Sunday, January 8, 2017

Moore & McGregor – Dream With Me

Dream with Me
Ivernia Records

Dream with Me by Moore & McGregor – veteran musicians Wendy Moore (harp, oboe, English horn, pennywhistle, vocals) and Arthur McGregor (guitar, banjo, bodhran, and most of the lead vocals) – is a marvelous debut album of songs and tunes by a duo who have long worked together (often performing kids’ shows as the Celtic Rathskallions) that includes superb original songs by Arthur, traditional Celtic tunes, and several excellent songs drawn from other writers.

Arthur’s writing is most impressive. The album opens with “The McGregors,” Arthur’s up tempo account of his family’s emigration from Scotland to Canada when he was a small child and his and the family’s embrace of their new home more than 60 years ago.

Arthur’s other songs include “Back on the Farm,” co-written with producer Paul Mills, in which the narrator celebrates his return to the family farm, and the farmer’s life, that he forsook as a young man for a nomadic life; “Dream With Me,” a beautiful love song written for Wendy; and the infectious “Dancing Shoes,” a toe-tapper that celebrates dancing and small town life.

Wendy’s contributions as an instrumentalist and occasional harmony vocalist are felt throughout the album but she is at the forefront on “Path of the Paddle,” David Archibald’s lovely hymn to canoeing on which she sings the lead vocal, and the instrumental medley of “The South Wind/The Battle of Glencoe,” two beautiful traditional tunes she plays on the harp.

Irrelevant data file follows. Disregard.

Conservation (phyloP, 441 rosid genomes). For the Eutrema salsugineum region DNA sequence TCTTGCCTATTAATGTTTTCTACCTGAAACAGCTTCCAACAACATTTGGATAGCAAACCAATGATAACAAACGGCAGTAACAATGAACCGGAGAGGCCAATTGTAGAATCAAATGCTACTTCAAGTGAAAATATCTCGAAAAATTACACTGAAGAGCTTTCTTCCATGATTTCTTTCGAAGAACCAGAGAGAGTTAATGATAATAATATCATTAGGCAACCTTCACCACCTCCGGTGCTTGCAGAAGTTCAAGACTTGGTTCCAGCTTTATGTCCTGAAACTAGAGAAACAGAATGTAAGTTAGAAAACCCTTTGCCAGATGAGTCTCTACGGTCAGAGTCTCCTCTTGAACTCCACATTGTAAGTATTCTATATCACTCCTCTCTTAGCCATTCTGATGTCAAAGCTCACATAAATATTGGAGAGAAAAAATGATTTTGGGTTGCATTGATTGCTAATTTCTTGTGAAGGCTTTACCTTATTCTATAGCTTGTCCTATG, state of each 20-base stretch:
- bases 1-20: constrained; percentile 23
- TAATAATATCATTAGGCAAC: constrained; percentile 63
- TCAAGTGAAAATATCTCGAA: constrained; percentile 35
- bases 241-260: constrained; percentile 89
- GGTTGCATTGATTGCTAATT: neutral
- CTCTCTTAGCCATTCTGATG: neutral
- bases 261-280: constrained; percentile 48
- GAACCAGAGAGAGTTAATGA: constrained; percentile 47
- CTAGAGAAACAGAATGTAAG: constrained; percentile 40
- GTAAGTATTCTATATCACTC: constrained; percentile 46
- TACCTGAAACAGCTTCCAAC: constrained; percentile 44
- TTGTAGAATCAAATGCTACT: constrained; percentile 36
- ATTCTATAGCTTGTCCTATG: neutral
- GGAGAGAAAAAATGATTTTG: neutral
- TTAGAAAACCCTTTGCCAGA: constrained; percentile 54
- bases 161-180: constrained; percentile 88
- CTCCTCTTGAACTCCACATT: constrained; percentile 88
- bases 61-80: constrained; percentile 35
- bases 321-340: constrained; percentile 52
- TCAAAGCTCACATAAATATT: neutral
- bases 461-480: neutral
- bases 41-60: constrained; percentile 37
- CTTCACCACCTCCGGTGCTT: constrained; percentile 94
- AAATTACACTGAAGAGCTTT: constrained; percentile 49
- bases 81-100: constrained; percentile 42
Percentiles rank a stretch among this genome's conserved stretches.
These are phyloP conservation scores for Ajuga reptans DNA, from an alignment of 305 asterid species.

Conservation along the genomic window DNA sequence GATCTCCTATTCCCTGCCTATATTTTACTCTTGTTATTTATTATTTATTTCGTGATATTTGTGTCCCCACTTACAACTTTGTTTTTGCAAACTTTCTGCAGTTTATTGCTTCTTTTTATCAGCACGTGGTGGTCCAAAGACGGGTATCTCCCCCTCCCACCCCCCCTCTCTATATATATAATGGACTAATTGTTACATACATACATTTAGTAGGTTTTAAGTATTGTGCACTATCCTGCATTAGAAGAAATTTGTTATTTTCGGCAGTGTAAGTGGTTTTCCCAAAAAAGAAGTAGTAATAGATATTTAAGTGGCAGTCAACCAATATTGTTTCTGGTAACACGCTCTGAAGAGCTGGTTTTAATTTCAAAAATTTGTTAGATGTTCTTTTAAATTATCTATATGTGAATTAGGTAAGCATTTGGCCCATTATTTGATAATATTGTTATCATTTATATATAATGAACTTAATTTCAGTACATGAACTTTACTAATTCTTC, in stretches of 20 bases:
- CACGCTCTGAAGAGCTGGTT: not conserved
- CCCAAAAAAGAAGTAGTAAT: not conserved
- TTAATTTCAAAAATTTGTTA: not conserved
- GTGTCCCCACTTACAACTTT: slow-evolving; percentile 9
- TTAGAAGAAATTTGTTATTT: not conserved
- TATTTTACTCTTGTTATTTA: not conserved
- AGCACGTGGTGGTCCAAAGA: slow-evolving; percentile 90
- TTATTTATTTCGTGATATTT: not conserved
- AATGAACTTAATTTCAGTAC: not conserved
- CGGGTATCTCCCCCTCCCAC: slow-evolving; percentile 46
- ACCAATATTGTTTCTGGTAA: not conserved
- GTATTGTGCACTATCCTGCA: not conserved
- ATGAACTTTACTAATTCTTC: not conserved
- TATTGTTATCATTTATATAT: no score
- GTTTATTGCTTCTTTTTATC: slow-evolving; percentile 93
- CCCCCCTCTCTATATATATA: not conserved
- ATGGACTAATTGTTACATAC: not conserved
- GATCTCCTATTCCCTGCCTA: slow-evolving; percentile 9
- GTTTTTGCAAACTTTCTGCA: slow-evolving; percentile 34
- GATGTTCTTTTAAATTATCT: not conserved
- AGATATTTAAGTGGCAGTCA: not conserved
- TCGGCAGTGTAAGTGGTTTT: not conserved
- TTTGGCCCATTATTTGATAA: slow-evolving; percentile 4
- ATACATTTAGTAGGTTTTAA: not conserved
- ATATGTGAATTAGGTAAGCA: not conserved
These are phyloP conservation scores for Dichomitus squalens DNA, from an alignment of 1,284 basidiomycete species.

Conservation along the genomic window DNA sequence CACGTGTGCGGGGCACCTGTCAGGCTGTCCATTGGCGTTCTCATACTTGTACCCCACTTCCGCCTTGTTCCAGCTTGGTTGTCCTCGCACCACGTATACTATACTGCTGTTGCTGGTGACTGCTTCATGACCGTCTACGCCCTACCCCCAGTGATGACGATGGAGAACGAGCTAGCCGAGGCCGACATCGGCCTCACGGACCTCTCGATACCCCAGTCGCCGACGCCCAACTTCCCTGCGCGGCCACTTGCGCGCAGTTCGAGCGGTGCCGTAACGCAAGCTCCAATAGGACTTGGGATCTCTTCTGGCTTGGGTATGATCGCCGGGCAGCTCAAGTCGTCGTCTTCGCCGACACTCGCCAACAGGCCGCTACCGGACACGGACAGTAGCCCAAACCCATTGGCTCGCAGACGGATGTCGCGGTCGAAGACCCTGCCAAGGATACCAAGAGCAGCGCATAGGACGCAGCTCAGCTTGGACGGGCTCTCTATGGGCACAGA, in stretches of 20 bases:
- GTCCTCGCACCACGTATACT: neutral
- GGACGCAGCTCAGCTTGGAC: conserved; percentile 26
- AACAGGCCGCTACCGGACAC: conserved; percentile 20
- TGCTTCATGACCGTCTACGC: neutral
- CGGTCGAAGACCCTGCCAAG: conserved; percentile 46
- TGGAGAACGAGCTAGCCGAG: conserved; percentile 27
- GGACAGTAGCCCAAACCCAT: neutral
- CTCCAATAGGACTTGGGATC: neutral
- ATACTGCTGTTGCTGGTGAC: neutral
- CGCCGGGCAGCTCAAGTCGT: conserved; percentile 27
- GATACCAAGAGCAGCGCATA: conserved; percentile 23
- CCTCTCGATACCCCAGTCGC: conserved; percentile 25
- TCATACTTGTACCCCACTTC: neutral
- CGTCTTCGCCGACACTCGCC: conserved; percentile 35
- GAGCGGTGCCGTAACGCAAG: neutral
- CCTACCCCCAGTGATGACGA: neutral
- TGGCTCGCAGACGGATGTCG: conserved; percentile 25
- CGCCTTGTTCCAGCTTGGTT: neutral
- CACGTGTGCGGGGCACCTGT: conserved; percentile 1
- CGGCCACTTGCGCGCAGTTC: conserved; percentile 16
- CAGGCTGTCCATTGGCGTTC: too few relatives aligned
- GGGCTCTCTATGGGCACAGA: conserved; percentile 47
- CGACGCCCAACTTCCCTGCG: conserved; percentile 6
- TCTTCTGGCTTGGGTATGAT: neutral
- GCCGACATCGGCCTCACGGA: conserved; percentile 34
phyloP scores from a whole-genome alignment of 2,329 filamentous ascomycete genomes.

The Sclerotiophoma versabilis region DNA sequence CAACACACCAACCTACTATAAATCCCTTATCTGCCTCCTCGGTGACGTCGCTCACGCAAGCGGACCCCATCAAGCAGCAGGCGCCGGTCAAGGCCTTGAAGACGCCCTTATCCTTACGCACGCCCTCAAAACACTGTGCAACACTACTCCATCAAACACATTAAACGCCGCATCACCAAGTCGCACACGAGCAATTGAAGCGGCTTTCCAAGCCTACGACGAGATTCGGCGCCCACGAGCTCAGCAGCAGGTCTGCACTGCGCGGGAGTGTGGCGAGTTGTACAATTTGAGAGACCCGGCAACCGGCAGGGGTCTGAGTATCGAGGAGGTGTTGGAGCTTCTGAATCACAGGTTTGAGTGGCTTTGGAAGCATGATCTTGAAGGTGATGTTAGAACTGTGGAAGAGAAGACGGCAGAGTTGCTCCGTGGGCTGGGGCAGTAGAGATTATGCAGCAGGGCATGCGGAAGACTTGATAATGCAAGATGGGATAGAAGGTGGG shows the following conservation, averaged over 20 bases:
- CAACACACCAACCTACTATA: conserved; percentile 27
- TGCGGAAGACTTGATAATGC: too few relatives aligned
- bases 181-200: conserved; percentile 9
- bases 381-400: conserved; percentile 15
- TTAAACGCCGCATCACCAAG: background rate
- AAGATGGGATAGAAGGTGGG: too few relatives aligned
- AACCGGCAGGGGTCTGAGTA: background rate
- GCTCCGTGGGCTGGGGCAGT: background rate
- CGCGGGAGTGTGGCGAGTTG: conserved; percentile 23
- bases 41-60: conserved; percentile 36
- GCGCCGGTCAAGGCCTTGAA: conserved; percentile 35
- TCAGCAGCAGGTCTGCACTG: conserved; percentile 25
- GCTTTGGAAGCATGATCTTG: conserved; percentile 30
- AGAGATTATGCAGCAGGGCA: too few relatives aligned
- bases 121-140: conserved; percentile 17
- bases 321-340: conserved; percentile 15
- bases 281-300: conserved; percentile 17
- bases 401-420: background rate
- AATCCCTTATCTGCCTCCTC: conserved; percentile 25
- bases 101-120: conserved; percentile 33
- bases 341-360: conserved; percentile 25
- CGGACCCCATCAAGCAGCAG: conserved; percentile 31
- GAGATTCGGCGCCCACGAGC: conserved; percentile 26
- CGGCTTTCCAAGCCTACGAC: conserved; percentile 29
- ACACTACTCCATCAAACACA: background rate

The rest of the album is equally strong but I particularly love their interpretation of Warren Zevon’s “Don’t Let Us Get Sick,” a song that is a kind of off-centre prayer and affirmation; and their version of “Summertime,” the Gershwin classic from “Porgy and Bess” set at the corner of Folk, Blues and Jazz Streets. Wendy’s oboe playing on this track is positively haunting.

In addition to Wendy and Arthur, the only other musicians are Curly Boy Stubbs (Paul Mills) on guitar, mandolin and percussion and David Woodhead, the always inventive bassist. The arrangements and contributions of all the singers and players always serve the best interests of the songs.

A gem of an album to begin the new year.

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--Mike Regenstreif

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